Consequently, every member of the legislative decision-making bodies of the AfCFTA effectively wields a veto power. One may hope that the stagnation that has plagued the WTO will not occur in the AfCFTA. However, the very design of the legislative decision-making provisions raises legitimate apprehensions of gridlock. Thus, no matter how laudable the substantive provisions in the AfCFTA Agreement are, if the decision-making provisions required for operationalizing them are too unwieldy, the full benefits of the Continental Free Trade Area will become a mirage. It is not clear why the framers of the AfCFTA Agreement will adopt such a rigid decision-making system when they have had the benefit of knowing its fundamental flaws in the WTO.

Institutional Provisions on Judicial Decision-Making

Like the provisions on legislative decision-making, the Protocol on Rules and Procedures on the Settlement of Disputes in the AfCFTA replicate the provisions in the WTO Dispute Settlement Understanding almost word for word. The said Protocol establishes an entirely member-driven Dispute Settlement Body (or DSB) which is empowered to establish ad hoc Panels and a seven-member permanent Appellate Body. Decisions of Panels can be appealed to the Appellate Body and both Panel and Appellate Body decisions are automatically adopted unless the DSB decides by consensus not to adopt them. This establishes the negative consensus provision with respect to adoption of Panel and Appellate Body reports and ensures the judicial independence of the Dispute Settlement System.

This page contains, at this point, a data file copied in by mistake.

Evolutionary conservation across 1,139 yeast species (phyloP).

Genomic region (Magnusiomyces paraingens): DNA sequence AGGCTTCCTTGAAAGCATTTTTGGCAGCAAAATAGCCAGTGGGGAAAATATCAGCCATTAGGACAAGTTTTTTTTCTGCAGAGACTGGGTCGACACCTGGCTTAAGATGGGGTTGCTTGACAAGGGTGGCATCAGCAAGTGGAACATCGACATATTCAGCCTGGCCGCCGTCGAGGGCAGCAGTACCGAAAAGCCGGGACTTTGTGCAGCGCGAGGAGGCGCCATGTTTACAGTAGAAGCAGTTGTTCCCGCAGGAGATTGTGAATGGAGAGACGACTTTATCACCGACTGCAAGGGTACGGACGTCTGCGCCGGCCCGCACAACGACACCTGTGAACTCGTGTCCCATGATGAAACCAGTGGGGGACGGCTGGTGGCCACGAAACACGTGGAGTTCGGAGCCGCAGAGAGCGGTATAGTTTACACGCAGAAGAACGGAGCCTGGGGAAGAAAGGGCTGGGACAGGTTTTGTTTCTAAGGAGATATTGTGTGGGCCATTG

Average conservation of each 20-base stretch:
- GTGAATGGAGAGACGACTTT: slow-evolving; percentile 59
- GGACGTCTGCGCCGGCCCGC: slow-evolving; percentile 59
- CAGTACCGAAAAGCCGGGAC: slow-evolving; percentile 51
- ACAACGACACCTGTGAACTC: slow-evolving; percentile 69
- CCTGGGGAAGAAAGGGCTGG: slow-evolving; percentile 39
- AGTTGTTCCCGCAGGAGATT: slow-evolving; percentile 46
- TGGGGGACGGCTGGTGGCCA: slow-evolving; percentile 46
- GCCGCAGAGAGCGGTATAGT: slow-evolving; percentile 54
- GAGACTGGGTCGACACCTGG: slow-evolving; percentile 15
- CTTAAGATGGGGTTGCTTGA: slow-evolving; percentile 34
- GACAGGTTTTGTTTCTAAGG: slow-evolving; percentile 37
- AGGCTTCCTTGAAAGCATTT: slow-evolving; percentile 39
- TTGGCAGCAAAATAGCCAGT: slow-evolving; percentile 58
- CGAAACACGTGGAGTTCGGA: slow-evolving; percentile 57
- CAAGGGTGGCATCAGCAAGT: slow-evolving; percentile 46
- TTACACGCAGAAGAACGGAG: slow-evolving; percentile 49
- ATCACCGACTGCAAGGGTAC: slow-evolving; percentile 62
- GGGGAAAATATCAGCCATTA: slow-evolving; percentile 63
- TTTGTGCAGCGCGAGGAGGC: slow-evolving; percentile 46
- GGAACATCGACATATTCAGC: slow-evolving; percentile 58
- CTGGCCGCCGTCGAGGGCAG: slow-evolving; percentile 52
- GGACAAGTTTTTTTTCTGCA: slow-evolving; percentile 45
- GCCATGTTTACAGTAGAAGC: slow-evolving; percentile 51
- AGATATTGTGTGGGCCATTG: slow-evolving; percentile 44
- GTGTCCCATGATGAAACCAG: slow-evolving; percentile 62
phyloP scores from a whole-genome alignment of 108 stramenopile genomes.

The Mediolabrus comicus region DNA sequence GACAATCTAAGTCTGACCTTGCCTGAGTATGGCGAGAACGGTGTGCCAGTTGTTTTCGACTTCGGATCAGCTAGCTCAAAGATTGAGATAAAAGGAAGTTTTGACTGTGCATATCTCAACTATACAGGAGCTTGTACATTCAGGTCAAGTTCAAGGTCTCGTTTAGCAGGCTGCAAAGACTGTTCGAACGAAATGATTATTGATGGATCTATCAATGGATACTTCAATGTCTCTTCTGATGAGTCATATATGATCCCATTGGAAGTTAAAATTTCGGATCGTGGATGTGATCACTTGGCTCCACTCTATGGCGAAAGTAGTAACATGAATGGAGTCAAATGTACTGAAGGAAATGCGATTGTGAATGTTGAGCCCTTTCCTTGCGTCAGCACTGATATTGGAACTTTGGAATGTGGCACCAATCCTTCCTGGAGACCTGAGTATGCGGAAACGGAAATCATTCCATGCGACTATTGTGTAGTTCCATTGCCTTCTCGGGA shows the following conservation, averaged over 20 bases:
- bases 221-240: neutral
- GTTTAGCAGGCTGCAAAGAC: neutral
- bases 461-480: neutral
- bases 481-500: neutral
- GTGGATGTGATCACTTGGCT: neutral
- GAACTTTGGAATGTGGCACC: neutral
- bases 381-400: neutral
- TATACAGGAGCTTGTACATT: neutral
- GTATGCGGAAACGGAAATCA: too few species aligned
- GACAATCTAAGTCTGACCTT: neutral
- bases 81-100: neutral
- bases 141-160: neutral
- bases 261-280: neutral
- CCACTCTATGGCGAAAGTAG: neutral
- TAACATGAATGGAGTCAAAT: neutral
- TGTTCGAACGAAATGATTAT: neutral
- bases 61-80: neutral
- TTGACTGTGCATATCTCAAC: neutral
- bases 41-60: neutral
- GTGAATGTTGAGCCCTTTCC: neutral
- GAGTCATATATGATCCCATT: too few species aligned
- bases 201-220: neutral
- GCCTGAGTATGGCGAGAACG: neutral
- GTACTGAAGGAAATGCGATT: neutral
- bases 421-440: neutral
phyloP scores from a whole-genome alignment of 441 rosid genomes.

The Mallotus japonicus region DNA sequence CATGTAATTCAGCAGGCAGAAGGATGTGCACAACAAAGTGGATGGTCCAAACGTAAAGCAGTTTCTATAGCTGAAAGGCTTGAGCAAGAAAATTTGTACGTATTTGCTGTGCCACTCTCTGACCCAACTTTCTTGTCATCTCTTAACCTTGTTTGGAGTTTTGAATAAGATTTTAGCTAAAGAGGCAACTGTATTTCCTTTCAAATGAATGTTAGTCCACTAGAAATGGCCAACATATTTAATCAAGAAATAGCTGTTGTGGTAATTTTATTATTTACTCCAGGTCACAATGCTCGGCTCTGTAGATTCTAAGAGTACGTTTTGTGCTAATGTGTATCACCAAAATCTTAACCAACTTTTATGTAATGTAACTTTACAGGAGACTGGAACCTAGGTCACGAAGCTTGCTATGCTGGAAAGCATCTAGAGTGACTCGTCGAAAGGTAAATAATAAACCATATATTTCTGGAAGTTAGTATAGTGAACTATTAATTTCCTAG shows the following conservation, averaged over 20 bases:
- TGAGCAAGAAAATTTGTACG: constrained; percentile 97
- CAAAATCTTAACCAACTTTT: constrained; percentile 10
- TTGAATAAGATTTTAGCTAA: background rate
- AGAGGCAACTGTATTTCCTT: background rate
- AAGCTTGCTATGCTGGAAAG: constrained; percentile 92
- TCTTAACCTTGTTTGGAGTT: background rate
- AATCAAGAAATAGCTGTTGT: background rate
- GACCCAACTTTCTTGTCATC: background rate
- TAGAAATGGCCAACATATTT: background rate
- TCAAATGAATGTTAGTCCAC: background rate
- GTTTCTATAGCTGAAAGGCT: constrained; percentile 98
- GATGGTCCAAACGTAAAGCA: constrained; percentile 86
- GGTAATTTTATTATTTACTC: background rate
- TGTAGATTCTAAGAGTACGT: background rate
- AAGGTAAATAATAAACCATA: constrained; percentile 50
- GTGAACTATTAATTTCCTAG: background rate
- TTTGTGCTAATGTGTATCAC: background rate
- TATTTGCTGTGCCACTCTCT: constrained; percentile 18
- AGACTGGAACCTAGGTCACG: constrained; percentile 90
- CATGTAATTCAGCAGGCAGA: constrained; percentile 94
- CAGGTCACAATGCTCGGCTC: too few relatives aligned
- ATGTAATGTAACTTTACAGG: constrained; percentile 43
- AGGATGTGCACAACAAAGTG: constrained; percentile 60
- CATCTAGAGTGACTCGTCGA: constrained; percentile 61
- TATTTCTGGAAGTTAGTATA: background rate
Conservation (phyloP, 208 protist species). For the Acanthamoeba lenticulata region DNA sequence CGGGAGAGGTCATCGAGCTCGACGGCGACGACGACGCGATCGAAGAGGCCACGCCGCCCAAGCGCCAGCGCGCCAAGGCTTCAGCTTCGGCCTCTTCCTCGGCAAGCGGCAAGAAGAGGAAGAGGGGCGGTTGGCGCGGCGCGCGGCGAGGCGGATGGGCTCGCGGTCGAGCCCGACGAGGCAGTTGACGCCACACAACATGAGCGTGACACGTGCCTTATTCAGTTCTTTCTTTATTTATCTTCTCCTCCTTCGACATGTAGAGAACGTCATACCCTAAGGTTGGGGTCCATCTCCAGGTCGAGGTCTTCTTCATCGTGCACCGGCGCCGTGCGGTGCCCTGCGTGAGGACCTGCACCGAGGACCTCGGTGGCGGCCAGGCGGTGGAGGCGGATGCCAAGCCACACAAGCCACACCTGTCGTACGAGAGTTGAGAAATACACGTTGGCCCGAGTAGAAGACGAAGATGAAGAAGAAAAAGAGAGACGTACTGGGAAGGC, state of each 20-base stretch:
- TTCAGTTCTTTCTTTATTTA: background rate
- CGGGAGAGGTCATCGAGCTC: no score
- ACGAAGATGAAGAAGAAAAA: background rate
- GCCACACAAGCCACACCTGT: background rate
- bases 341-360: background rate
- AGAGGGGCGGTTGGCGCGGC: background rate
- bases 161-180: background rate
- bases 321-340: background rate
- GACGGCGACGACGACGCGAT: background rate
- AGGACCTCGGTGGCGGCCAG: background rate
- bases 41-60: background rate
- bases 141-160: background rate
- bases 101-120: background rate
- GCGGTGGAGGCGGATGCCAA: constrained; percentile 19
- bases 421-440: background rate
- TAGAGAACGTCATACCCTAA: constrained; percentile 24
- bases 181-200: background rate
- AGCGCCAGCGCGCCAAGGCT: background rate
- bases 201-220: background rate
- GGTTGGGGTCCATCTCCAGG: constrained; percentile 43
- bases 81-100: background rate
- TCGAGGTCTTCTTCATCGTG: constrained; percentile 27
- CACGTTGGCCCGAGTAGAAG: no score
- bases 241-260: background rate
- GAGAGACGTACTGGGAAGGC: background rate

While the stated dispute settlement provisions in the AfCFTA ostensibly benefit from the positive aspects of the WTO system upon which it has been modelled, a more robust system could have been developed. It is quite disappointing that after more than 20 years of constructive critique of the WTO dispute settlement system and the numerous cogent suggestions for reform, the State parties to the AfCFTA did not find it useful to incorporate particularly valuable suggestions on law enforcement. For example, just as pertains in the WTO, the AfCFTA establishes a State v State dispute settlement system. Article 3(1) of the Protocol on Dispute Settlement states that: “This Protocol shall apply to disputes arising between State Parties concerning their rights and obligations under the provisions of the Agreement.” Thus unlike EU law where domestic courts can refer cases to the European Court of Justice (ECJ) for a preliminary ruling on interpretation, this very useful approach to law enforcement does not feature in the AfCFTA system.